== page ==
(very) approximately 22 minutes and 33 secondsSaoirse Ronan plays writer Briony Tallis as a young girl, when the character's at her most confident, precocious and self-possessed. (Romola Garai and Vanessa Redgrave each play Briony at a later stage of life, as a young woman and as an older woman, respectively. According to director Joe Wright, each elder actress based their approach to the character upon careful study of Ronan's work in the film's earlier scenes.)
roughly 18% of film's total running time
roughly 18% of film's total running time
At age ten or so, Ronan's Briony is a serious writer, a diligent spinner of stories and tapper of typewriter keys. She's also a keen observer of the human condition, at least the views of it she's afforded from the particular perspective the environs of her aristocratic British upbringing with its requisite country estate.
As the film begins, Ronan's Briony is intently finishing the manuscript for her first playscript, which she intends to have performed in honor of her eldest brother's return that evening. She delivers the script to her mother, marching through the vast estate, pausing only to discuss her script with the gardener Robby (James McAvoy, in a hunka hunka heartthrob turn that will almost certainly boost his already burgeoning career).
Ronan's Briony can barely sit still long enough to hear her mother's effusive praise of her script before it's off to the lawn to lie languorously on the lawn with her sister, Cecilia, to discuss the relative merits of prose versus drama in conveying authorial intent.
In this quick battery of opening scenes, Ronan's Briony establishes herself as a child in a world of adults who nonetheless considers herself among peers. Indeed, Briony may barely be in the double digits but it's clear she considers herself equal -- if not the superior -- to the adults who surround her.
Briony's preternatural poise and self-assurance is only rattled when she's forced to deal with children, as when she's obliged to enlist some young guests of the estate to help her put on her play. In a single scene, Ronan demonstrates that Briony's not as fundamentally confident as she pretends to be but, rather, that Briony's very good at manipulating adults.
The unruliness of her age-peers unsettles Briony, and she takes quick refuge in doing what she does best: observing. She peers out the window and watches her sister Cecilia and gardener Robby share a mysterious, charged interaction.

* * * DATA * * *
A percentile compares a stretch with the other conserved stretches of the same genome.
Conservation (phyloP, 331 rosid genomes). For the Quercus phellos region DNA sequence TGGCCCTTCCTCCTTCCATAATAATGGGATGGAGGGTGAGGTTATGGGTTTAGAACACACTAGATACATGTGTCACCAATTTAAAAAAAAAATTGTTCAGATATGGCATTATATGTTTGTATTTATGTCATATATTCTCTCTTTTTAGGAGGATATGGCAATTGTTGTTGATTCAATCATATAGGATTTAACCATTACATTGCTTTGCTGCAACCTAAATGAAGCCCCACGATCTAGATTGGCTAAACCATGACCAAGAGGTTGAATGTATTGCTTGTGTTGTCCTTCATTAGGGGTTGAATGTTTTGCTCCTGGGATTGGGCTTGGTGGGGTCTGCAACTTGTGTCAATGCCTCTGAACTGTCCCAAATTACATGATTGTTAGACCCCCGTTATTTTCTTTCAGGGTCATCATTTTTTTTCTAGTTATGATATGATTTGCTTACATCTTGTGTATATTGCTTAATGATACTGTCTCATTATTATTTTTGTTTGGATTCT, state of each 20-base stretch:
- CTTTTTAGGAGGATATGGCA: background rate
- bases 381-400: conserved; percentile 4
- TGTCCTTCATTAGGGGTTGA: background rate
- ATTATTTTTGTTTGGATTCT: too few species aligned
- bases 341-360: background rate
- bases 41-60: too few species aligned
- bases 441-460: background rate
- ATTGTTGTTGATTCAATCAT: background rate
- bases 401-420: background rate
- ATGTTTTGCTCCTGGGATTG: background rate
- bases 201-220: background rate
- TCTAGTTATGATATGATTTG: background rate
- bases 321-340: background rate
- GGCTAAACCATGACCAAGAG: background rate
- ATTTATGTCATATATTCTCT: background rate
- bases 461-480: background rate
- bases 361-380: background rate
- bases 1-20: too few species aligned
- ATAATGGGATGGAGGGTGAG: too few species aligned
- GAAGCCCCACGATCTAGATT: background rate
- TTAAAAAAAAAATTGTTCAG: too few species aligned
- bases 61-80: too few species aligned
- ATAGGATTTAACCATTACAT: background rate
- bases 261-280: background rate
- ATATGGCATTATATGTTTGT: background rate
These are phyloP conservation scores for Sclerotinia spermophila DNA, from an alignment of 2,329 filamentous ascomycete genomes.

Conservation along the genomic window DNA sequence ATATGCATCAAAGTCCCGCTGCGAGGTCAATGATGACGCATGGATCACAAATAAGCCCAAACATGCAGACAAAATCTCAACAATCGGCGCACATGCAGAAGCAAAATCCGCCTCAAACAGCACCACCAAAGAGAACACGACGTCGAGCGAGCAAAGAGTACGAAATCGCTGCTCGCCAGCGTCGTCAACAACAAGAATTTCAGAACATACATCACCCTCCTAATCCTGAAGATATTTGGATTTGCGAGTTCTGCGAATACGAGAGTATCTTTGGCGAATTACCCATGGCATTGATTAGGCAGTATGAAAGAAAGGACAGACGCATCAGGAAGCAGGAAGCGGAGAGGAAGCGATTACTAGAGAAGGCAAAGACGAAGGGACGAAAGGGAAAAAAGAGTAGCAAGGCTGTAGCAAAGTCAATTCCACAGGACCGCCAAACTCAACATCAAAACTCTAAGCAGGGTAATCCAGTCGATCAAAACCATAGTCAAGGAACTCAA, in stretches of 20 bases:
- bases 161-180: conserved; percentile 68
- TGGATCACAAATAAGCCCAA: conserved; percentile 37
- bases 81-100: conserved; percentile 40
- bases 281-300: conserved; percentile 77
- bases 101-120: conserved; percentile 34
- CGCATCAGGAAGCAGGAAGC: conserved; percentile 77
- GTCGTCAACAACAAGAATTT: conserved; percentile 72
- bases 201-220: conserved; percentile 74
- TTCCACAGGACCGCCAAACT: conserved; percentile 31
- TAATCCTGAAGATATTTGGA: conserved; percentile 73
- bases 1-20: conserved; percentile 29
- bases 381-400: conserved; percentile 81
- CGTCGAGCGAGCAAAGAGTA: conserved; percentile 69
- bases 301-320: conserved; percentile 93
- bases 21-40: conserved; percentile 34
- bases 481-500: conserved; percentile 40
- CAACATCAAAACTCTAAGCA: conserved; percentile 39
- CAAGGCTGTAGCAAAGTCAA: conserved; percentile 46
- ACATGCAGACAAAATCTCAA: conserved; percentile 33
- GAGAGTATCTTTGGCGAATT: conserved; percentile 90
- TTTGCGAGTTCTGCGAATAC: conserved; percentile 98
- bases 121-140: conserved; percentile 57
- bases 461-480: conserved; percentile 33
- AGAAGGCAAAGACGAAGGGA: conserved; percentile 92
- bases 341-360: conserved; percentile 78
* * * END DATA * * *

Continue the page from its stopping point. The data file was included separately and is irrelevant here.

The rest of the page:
The ambiguity of the interaction collides with Briony's instinctive certainty that she understands everything, more than anyone else knows. And so begins the quick spin of life-changing events that unfold through the remainder of that day: a misdelivered letter; a predatory houseguest; a girl with the unfortunately fateful name of Lola; a couple of missing boys; two separate occasions of Briony catching a couple in fragrante delicto; and an accusation.
Ronan's accomplishment in the role of Briony is formidable. She constructs a character who takes great comfort, confidence and pleasure in being correct. She also builds a character who's absolutely certain she's not taken seriously enough. It's not simply that Briony seeks attention, though she does. Rather, Briony wants her perspective and point of view to be valued, noticed, taken seriously.
Nothing pisses Briony off more than being passed over, being dismissed, being not taken seriously. Ronan's performance conveys that basic fact of Briony with clarity, complexity and empathy. Whether she accuses Robby out of jealousy, out of social righteousness, out of fury that he and Cecilia walked past her pretending she didn't exist, or out of interest in spinning a good yarn -- we do not know. Even more, it's to the credit of Ronan's performance that we understand that each explanation of her accusation might be true.
Saoirse Ronan's work as Briony Tallis is uncommonly deft. The character requires bold, clear, unambiguous choices. Briony might yet be a girl but she knows precisely who she thinks she is. Ronan nails Briony's certainty -- this clarity of self-possession -- with swift, accurate strokes. But that's the easy part, the notes any competent kid actress could have hit.
No, where Saoirse Ronan's performance goes beyond "exceedingly competent kid actor" into the realm of genuine actressing is Ronan's nuanced scoring of the cracks in Briony's soon-to-crumble façade of certainty. Ronan shows us the crackle of doubt even as she maintains the young Briony's brilliant certitude. And thus, Saoirse Ronan lays the foundation for the rest of the film.
Indeed, if Atonement works at all (and I remain unconvinced that it does), it's because of the clarity, precision, and personality of Saoirse Ronan's Briony.